Home The Sell Sider In Gaming And Ad Tech, Not All Consolidation Is Created Equal

In Gaming And Ad Tech, Not All Consolidation Is Created Equal

SHARE:

The Sell Sider” is a column written by the sell side of the digital media community.

Today’s column is written by Itai Cohen, who leads marketing and corporate strategy at Digital Turbine

Consolidation is a sign of health – a necessary part of a maturing industry’s life cycle. 

The mobile gaming and ad tech ecosystems, for example, have been going through accelerated consolidation over the past two years, as they both evolve individually and together. But not all consolidation yields the same outcomes. For mobile gaming companies in particular, joining forces with an ad tech provider unlocks a wealth of opportunity and first-party data, not to mention the tools they need to grow their business.  

By looking at the differences between the types of mergers or acquisitions that take place, we can understand how the shifts in the competitive dynamic impact mobile gaming, one of the largest and fastest-growing media channels today.

Within industries, consolidation expands capabilities

Over the past few years, we’ve witnessed a flurry of M&A activity within ad tech, specifically in mobile and programmatic. And the activity is projected to continue this year.

This type of consolidation is typically about expanding a company’s core competencies to increase the breadth and quality of services.   

Consolidation within gaming has recently reached new heights as well. The need to diversify strengths, de-risk operations and scale up typically drive gaming consolidations. Reaching across genres makes mobile game publishers less dependent on maintaining a single hit game in a certain genre, adding games with varying shelf lives and monetization strategies.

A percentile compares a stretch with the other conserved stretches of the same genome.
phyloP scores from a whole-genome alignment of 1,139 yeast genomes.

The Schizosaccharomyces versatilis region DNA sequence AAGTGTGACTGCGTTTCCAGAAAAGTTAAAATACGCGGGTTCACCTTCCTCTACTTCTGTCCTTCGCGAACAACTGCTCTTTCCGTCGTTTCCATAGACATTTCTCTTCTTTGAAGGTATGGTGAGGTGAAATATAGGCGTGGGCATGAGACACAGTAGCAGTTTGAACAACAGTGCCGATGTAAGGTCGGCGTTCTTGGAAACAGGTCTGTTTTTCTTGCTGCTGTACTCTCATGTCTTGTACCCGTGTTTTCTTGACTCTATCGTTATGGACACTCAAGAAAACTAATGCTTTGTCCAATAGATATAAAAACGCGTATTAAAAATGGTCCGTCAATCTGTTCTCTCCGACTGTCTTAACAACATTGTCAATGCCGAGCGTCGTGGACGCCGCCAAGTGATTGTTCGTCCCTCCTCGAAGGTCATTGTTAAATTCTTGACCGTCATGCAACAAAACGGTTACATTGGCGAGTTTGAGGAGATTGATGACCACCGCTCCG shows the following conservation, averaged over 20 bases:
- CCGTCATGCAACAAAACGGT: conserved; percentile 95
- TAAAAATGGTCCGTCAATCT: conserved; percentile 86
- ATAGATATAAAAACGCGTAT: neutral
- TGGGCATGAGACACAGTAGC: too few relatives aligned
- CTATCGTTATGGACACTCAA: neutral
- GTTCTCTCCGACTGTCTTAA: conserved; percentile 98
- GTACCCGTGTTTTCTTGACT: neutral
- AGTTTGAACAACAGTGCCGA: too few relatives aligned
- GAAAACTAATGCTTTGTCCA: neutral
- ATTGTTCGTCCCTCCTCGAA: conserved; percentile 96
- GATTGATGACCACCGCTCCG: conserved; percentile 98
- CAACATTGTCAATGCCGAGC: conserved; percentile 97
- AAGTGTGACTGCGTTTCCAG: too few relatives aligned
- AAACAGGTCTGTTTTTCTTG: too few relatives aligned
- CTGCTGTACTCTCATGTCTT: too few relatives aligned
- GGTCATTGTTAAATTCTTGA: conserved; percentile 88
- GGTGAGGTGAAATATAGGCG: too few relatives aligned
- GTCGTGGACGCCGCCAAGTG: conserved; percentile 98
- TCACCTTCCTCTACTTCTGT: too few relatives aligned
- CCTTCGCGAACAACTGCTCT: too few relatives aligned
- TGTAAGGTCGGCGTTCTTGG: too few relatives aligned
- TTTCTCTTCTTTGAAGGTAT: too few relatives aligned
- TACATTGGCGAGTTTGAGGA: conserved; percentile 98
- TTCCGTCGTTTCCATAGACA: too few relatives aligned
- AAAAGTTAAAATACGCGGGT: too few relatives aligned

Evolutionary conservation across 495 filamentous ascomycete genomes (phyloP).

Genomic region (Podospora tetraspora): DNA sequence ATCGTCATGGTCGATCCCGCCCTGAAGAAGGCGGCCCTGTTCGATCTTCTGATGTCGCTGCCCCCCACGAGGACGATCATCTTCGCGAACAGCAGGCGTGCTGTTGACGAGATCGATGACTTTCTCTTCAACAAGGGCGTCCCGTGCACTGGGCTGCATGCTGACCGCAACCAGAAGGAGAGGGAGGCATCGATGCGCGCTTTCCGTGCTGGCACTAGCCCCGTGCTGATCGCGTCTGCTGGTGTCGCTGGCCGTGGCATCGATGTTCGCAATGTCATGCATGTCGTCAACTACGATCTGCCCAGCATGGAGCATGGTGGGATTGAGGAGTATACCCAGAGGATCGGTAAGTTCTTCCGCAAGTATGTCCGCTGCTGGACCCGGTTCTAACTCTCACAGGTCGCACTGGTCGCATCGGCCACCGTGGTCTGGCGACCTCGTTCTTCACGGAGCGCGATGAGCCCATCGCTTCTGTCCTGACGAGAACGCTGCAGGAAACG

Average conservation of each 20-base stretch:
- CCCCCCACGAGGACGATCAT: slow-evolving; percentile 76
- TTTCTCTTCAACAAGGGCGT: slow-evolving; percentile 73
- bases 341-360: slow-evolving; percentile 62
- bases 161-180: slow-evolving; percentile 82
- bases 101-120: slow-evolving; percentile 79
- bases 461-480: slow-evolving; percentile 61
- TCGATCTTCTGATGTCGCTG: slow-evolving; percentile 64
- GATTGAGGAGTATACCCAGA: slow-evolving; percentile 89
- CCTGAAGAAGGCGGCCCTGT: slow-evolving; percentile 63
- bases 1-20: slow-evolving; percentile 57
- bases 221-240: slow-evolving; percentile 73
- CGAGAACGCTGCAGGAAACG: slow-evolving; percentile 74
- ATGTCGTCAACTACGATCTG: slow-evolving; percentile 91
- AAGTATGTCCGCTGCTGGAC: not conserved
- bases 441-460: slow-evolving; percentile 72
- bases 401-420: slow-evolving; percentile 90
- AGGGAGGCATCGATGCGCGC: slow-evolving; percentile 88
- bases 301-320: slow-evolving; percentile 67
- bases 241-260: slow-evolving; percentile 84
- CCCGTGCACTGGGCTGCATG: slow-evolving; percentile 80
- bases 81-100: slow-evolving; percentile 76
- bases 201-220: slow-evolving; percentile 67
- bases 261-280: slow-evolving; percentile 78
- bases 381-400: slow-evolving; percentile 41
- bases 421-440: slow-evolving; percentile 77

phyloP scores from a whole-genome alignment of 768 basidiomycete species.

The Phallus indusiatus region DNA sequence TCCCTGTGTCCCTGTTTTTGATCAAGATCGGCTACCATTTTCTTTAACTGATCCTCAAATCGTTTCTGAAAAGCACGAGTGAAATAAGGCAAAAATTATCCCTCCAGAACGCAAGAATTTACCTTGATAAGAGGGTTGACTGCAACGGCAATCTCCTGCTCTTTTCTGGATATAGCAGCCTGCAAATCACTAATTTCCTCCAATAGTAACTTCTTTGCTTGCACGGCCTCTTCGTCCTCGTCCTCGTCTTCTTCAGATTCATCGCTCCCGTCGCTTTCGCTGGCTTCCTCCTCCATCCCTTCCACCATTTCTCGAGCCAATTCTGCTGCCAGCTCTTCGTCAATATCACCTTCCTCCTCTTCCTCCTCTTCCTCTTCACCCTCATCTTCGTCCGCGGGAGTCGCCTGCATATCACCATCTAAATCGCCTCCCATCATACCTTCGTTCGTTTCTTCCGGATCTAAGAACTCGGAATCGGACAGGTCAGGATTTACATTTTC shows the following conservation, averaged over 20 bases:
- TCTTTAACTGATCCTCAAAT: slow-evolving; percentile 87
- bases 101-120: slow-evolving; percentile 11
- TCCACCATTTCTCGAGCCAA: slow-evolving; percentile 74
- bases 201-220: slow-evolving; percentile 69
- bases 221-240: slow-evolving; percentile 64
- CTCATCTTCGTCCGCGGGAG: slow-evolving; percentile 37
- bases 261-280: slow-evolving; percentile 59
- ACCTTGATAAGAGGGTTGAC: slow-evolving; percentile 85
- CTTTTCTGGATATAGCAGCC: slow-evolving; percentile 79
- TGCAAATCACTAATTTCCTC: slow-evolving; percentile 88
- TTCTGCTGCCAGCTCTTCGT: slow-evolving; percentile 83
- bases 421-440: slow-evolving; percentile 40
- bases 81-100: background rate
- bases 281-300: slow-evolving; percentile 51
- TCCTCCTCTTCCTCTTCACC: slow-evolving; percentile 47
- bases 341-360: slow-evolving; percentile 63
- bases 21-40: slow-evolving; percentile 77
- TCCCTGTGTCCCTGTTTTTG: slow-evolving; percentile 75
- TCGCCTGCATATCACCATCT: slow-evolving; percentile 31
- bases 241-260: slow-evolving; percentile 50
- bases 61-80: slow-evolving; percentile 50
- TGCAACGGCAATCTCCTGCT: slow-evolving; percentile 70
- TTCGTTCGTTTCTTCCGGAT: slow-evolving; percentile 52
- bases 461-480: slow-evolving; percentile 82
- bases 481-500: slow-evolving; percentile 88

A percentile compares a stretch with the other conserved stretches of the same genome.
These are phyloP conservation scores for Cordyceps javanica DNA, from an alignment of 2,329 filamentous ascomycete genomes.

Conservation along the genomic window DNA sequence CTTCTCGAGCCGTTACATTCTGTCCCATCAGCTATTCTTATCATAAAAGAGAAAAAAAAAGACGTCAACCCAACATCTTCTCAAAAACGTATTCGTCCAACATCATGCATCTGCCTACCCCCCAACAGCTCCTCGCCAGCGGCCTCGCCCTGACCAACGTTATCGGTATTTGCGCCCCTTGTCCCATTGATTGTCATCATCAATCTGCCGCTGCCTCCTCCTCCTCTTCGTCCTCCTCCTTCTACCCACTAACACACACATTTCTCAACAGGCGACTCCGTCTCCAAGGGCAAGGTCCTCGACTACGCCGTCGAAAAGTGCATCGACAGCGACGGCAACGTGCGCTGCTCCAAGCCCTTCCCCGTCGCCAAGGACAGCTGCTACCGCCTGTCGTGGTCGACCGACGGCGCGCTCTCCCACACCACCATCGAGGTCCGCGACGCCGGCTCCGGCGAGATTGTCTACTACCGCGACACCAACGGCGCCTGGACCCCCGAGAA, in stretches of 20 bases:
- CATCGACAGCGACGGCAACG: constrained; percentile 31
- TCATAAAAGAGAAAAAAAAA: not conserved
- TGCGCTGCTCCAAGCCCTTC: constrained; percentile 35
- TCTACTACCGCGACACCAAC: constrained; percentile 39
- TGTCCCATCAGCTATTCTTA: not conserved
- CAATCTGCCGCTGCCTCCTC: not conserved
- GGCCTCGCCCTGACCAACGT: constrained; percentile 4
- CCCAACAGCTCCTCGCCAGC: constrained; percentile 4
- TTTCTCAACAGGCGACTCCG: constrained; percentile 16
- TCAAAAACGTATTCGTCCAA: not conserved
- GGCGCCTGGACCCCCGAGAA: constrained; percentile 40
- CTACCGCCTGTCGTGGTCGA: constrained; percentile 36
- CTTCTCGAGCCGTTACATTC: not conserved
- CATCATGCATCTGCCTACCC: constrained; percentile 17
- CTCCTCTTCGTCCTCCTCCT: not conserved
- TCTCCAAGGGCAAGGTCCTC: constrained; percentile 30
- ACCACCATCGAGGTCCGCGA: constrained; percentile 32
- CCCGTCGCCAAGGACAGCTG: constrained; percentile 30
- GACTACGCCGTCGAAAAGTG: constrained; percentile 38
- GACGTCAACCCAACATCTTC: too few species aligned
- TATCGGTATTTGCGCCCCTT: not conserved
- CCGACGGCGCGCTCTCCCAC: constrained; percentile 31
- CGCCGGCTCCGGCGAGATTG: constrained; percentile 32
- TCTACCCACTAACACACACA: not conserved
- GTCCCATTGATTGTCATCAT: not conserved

In addition, recent data privacy changes have led large players to think even bigger when it comes to first-party data, acquiring their way to a massive user base.  

Across industries, consolidation amplifies data

When a mobile ad tech company buys a gaming studio or a gaming company buys an ad tech platform, consolidation becomes an entirely different ball game.

Why? Because the core customer of one company is the direct competitor of the other. And that can create potential conflict.

Subscribe

AdExchanger Daily

Get our editors’ roundup delivered to your inbox every weekday.

The basic premise of mobile ad tech companies is to serve the mobile ecosystem and enable growth. To do that, they have to be committed to their clients and provide a basic level of opportunity, ensuring it is unconflicted and agnostic. However, when ad tech companies own or publish mobile games, it’s in their best business interest to prioritize those properties over those of their external clients.

Mobile ad tech companies have a privileged vantage point thanks to the first-party data that stems from the work they do for their gaming publisher clients. Mobile app gaming publishers, in turn, have their own highly valuable first-party data, which includes not only ad engagement metrics but also game engagement metrics, in-app purchases and user retention data.